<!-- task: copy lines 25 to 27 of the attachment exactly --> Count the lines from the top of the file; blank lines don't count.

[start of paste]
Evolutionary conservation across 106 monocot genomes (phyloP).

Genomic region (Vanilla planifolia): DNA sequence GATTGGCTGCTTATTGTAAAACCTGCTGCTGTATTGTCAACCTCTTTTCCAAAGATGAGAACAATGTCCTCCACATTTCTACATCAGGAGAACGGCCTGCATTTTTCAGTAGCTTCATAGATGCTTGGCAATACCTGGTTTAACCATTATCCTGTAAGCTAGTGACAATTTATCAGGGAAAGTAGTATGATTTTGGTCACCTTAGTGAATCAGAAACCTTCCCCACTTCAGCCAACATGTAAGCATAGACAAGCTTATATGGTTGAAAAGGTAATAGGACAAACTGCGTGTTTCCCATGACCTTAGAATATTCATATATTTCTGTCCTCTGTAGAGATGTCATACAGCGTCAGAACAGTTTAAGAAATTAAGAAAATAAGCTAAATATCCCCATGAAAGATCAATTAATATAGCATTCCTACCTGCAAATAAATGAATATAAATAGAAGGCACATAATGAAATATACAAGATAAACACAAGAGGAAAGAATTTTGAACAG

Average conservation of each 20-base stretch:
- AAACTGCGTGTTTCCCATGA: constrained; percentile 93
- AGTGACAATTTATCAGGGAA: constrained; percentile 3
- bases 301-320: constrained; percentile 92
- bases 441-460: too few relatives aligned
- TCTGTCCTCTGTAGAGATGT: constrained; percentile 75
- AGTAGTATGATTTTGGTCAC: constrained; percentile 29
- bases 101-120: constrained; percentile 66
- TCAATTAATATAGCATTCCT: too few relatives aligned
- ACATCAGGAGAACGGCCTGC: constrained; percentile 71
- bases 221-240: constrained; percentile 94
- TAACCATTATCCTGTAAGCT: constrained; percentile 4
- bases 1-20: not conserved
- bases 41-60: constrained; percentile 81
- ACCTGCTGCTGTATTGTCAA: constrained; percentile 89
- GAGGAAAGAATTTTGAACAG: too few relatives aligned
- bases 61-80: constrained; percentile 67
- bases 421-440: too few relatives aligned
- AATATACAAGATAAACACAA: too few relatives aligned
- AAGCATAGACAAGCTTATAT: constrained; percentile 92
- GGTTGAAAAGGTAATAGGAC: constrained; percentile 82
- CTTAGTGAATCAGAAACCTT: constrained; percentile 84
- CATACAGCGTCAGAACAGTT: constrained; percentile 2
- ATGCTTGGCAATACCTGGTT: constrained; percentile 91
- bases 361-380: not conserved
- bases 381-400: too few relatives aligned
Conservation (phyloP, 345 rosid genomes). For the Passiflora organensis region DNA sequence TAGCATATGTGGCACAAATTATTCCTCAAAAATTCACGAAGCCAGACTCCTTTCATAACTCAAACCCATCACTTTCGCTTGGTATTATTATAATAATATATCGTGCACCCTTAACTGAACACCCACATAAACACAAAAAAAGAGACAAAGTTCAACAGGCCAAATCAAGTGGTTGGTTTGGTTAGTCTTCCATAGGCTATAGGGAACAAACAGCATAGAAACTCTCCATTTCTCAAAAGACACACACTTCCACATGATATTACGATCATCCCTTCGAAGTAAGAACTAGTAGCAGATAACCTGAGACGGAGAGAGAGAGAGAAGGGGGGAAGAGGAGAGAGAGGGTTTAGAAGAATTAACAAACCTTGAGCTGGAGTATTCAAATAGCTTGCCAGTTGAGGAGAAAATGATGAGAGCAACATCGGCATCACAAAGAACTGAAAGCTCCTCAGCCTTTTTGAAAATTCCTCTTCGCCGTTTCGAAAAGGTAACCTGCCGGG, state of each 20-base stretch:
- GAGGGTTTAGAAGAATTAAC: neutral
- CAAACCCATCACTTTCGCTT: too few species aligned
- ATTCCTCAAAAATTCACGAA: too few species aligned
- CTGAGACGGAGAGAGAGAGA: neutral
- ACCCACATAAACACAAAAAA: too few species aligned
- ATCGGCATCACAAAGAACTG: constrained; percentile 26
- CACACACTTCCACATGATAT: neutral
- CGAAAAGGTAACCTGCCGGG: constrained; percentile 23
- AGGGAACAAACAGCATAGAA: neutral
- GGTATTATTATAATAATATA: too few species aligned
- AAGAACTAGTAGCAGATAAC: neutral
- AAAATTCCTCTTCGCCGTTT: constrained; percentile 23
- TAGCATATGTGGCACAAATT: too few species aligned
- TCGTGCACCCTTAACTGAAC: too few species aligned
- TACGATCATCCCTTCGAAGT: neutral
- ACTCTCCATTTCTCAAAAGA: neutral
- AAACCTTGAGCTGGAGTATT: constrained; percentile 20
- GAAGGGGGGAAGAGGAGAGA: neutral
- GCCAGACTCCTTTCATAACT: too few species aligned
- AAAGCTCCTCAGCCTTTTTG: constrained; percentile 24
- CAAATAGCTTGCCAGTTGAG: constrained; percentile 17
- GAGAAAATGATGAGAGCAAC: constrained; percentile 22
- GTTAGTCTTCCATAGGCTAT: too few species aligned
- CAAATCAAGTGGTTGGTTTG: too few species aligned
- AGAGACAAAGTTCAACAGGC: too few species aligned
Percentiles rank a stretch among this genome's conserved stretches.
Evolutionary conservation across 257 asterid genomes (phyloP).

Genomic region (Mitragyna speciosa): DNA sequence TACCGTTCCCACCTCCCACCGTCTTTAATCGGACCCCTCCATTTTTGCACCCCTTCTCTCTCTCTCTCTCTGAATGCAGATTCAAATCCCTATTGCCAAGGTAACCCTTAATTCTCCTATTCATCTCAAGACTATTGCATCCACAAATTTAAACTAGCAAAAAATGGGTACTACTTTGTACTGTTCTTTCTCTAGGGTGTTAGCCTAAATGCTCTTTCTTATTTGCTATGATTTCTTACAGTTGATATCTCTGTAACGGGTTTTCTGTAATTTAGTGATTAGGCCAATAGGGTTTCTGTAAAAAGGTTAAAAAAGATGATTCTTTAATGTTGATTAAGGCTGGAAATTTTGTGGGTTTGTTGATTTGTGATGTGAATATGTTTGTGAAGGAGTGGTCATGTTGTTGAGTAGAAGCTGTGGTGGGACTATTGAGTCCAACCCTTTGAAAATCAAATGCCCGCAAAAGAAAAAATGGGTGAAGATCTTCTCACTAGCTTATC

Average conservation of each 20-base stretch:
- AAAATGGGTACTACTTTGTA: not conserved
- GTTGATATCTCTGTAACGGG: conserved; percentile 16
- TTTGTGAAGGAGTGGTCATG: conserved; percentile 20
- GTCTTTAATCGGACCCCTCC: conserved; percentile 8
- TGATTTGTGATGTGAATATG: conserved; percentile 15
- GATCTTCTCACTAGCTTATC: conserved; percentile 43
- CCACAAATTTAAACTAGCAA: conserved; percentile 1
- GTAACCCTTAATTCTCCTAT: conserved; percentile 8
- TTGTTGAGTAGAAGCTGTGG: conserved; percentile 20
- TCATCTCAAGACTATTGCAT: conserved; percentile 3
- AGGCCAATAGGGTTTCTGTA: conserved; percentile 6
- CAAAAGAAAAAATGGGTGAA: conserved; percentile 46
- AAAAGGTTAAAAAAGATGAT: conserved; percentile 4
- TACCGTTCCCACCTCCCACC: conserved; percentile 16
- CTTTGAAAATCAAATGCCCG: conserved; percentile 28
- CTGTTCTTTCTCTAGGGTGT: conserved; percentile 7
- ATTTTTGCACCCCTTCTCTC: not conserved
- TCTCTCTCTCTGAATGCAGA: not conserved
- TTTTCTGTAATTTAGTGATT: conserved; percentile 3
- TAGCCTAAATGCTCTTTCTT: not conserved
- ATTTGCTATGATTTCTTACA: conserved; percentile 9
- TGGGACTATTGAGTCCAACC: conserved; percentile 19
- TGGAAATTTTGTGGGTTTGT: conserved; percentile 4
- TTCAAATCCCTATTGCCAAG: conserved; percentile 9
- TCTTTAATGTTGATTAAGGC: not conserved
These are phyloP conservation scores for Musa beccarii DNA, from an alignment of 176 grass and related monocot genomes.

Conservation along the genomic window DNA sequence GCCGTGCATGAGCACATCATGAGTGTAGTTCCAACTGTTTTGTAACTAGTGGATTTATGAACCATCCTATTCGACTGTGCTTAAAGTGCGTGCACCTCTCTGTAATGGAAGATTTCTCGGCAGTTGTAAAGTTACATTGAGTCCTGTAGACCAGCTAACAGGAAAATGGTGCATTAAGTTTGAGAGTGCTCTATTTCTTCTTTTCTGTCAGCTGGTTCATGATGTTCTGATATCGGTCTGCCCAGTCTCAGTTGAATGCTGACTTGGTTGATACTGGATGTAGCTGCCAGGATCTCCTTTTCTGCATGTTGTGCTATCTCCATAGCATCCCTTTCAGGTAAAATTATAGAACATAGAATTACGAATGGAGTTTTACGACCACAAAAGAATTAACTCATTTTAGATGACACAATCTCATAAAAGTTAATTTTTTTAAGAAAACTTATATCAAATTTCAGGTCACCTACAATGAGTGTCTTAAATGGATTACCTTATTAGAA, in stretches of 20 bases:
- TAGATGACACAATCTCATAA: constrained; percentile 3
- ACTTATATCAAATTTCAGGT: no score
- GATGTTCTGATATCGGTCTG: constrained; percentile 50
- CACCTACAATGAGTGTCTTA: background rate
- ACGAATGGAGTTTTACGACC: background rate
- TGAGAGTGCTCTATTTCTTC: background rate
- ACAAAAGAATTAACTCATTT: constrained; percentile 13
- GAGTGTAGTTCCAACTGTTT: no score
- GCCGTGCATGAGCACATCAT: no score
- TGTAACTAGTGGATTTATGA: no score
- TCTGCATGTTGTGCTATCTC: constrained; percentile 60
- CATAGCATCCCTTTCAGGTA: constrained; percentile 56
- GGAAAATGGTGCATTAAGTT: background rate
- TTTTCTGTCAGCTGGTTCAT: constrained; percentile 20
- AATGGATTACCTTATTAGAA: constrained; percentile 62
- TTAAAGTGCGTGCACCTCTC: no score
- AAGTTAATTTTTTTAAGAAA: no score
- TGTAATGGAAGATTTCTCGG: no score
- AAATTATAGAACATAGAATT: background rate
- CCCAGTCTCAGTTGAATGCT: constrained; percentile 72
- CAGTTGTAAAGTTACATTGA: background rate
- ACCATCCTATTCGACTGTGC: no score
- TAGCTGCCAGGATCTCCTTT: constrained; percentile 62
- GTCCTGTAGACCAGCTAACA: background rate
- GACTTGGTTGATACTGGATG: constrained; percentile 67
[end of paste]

- CATACAGCGTCAGAACAGTT: constrained; percentile 2
- ATGCTTGGCAATACCTGGTT: constrained; percentile 91
- bases 361-380: not conserved